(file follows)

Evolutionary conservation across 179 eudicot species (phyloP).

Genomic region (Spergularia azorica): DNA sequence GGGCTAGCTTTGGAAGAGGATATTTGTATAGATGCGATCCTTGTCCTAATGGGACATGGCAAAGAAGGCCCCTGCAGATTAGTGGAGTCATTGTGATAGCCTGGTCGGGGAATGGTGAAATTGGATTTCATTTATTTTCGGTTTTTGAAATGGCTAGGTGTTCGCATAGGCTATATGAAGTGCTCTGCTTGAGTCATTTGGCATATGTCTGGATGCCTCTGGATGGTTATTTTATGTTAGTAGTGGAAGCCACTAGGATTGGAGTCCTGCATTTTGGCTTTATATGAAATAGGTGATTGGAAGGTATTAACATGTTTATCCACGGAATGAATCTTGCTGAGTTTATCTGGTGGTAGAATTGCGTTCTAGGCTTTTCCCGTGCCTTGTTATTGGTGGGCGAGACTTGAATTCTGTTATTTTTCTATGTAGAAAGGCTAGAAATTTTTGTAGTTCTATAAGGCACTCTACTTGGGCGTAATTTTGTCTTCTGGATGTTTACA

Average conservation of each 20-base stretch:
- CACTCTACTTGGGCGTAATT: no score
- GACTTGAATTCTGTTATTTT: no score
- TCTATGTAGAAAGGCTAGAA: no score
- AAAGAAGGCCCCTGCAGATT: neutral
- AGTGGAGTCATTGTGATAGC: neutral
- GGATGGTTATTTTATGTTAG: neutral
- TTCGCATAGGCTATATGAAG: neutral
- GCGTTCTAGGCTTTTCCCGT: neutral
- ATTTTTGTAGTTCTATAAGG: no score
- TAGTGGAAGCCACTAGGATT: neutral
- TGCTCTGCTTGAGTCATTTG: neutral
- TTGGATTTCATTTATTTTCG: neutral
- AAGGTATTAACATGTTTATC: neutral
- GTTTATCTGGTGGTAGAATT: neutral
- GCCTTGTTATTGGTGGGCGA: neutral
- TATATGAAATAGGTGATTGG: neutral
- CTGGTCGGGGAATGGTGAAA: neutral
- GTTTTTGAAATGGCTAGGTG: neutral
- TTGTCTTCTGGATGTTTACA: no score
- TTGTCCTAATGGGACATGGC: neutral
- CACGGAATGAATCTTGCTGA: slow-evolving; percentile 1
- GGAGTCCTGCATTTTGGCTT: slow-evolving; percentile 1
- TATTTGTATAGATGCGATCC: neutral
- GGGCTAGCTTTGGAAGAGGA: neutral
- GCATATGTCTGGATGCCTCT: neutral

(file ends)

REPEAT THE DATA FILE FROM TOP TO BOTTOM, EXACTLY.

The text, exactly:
Evolutionary conservation across 179 eudicot species (phyloP).

Genomic region (Spergularia azorica): DNA sequence GGGCTAGCTTTGGAAGAGGATATTTGTATAGATGCGATCCTTGTCCTAATGGGACATGGCAAAGAAGGCCCCTGCAGATTAGTGGAGTCATTGTGATAGCCTGGTCGGGGAATGGTGAAATTGGATTTCATTTATTTTCGGTTTTTGAAATGGCTAGGTGTTCGCATAGGCTATATGAAGTGCTCTGCTTGAGTCATTTGGCATATGTCTGGATGCCTCTGGATGGTTATTTTATGTTAGTAGTGGAAGCCACTAGGATTGGAGTCCTGCATTTTGGCTTTATATGAAATAGGTGATTGGAAGGTATTAACATGTTTATCCACGGAATGAATCTTGCTGAGTTTATCTGGTGGTAGAATTGCGTTCTAGGCTTTTCCCGTGCCTTGTTATTGGTGGGCGAGACTTGAATTCTGTTATTTTTCTATGTAGAAAGGCTAGAAATTTTTGTAGTTCTATAAGGCACTCTACTTGGGCGTAATTTTGTCTTCTGGATGTTTACA

Average conservation of each 20-base stretch:
- CACTCTACTTGGGCGTAATT: no score
- GACTTGAATTCTGTTATTTT: no score
- TCTATGTAGAAAGGCTAGAA: no score
- AAAGAAGGCCCCTGCAGATT: neutral
- AGTGGAGTCATTGTGATAGC: neutral
- GGATGGTTATTTTATGTTAG: neutral
- TTCGCATAGGCTATATGAAG: neutral
- GCGTTCTAGGCTTTTCCCGT: neutral
- ATTTTTGTAGTTCTATAAGG: no score
- TAGTGGAAGCCACTAGGATT: neutral
- TGCTCTGCTTGAGTCATTTG: neutral
- TTGGATTTCATTTATTTTCG: neutral
- AAGGTATTAACATGTTTATC: neutral
- GTTTATCTGGTGGTAGAATT: neutral
- GCCTTGTTATTGGTGGGCGA: neutral
- TATATGAAATAGGTGATTGG: neutral
- CTGGTCGGGGAATGGTGAAA: neutral
- GTTTTTGAAATGGCTAGGTG: neutral
- TTGTCTTCTGGATGTTTACA: no score
- TTGTCCTAATGGGACATGGC: neutral
- CACGGAATGAATCTTGCTGA: slow-evolving; percentile 1
- GGAGTCCTGCATTTTGGCTT: slow-evolving; percentile 1
- TATTTGTATAGATGCGATCC: neutral
- GGGCTAGCTTTGGAAGAGGA: neutral
- GCATATGTCTGGATGCCTCT: neutral